PACE yourself – building a compelling and actionable business case for emotional intelligence assessments like the EQ-i

Article by Geetu Bharwaney, BSc, MScIn the early days of offering emotional intelligence assessments, my colleagues and I at Ei World used to promote the EQ-i as a ‘great tool’ with our favourite selling point – it helped realize self-awareness for a wide range of people in organizations. Whilst there is nothing wrong with this strategy, it proved not to be a particularly effective one. Over time, our strategy has changed in a subtle way to one that is more focused on the client’s needs and outcomes. We summarise this strategy with the acronym PACE.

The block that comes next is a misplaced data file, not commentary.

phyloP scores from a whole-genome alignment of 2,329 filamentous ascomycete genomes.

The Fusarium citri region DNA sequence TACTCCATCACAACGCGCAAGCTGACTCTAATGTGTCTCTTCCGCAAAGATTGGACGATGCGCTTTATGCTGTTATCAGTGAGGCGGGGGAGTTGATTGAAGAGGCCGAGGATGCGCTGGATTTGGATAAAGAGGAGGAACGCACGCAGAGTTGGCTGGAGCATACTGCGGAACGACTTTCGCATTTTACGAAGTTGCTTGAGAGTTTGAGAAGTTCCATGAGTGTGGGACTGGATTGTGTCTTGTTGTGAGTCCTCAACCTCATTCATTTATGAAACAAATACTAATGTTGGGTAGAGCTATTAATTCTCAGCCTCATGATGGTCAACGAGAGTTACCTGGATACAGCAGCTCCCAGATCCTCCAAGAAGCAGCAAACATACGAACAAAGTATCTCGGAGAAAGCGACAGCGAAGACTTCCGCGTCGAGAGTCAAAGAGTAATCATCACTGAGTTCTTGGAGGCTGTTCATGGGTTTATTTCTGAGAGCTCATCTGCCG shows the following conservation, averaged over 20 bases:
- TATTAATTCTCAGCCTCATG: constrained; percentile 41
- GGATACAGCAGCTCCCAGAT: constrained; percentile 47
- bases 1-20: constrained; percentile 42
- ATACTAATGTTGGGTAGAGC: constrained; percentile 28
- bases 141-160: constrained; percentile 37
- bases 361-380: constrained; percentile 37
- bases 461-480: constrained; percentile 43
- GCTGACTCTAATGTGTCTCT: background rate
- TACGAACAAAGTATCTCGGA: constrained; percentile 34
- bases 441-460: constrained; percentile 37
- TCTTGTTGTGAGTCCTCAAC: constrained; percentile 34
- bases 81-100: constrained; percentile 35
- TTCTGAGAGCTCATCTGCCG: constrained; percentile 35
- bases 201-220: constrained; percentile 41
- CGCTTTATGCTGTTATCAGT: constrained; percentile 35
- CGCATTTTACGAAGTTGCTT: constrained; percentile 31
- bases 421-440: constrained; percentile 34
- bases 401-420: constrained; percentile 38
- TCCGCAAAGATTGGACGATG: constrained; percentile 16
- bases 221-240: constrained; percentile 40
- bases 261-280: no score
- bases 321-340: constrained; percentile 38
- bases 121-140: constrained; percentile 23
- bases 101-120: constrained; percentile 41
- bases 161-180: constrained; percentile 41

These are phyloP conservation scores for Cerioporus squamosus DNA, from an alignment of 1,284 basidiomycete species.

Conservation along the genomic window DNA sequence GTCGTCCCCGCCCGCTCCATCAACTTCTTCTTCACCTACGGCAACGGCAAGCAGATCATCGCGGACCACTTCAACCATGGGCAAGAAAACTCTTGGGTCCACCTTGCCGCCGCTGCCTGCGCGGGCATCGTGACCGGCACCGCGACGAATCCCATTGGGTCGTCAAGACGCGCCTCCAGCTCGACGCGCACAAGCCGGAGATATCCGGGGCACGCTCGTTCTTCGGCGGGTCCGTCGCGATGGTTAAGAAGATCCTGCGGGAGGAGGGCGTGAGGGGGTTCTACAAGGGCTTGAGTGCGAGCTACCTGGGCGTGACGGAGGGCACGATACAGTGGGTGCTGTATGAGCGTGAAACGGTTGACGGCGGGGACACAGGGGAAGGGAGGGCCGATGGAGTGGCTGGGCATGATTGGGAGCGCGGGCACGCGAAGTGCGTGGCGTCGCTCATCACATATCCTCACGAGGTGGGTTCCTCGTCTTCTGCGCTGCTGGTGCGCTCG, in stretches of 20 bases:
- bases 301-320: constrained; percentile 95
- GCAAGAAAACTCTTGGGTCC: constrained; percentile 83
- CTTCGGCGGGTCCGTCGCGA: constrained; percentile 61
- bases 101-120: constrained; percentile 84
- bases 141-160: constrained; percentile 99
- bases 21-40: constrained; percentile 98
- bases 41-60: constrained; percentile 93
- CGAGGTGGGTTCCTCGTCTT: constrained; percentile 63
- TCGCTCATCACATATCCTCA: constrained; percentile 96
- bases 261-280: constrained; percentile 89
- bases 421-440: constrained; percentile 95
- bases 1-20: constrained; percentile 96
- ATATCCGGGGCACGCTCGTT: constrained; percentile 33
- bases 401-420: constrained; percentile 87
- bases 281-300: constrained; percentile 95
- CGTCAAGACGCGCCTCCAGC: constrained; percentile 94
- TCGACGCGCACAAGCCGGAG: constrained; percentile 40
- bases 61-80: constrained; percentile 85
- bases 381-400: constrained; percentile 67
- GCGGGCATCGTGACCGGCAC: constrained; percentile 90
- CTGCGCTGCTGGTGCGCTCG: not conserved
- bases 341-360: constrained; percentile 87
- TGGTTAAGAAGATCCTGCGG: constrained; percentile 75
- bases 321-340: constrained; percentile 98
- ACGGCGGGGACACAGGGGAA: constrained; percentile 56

Each of these components of this strategy is explained below with their specific reference to the EQ-i in an organizational setting.  The result has been a marketing strategy which has served us well in effective promotion of the EQ-i to a wide range of clients.

P is for Positioning. This means that in preparing your clients to buy the tool, the tool needs to be positioned appropriately so that it is clear as to what the tool is designed to do. The key question to ask and answer is:

‘What does the EQ-i enable people to do, that they unable to do without it?’

The answer to this question helps to address the context of the assessment which we find to be critically important in today’s economically-challenged times.